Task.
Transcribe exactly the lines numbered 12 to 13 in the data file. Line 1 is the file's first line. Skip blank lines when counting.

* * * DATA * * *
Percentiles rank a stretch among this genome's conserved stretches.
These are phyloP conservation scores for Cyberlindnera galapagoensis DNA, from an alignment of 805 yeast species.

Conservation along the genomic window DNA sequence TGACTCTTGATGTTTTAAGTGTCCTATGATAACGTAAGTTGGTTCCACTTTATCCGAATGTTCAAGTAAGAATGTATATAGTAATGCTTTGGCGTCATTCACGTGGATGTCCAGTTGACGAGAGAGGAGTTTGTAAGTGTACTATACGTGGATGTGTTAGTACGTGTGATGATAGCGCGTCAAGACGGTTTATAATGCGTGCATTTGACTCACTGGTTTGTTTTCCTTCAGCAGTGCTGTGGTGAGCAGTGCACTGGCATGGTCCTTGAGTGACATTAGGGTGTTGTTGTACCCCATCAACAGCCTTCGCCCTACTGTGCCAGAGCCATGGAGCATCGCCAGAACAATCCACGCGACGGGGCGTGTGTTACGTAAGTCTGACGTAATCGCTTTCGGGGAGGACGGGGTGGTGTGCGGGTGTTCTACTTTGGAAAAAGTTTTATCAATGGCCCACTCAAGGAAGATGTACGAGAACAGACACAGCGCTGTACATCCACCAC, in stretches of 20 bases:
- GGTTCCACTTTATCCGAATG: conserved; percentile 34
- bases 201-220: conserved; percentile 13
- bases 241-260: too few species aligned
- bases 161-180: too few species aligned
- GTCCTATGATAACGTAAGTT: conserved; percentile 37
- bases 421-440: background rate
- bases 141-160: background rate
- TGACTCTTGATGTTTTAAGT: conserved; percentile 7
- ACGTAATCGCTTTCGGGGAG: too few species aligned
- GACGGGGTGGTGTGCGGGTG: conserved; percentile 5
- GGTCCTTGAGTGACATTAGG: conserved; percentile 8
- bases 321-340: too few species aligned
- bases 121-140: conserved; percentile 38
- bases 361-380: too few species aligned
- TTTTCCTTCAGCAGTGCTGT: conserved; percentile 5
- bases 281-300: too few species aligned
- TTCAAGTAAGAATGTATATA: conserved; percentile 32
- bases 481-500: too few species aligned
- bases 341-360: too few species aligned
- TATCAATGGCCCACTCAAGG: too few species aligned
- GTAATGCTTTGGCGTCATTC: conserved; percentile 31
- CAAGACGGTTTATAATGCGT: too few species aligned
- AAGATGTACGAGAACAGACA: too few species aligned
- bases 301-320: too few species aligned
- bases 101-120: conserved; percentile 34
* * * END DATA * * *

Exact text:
- ACGTAATCGCTTTCGGGGAG: too few species aligned
- GACGGGGTGGTGTGCGGGTG: conserved; percentile 5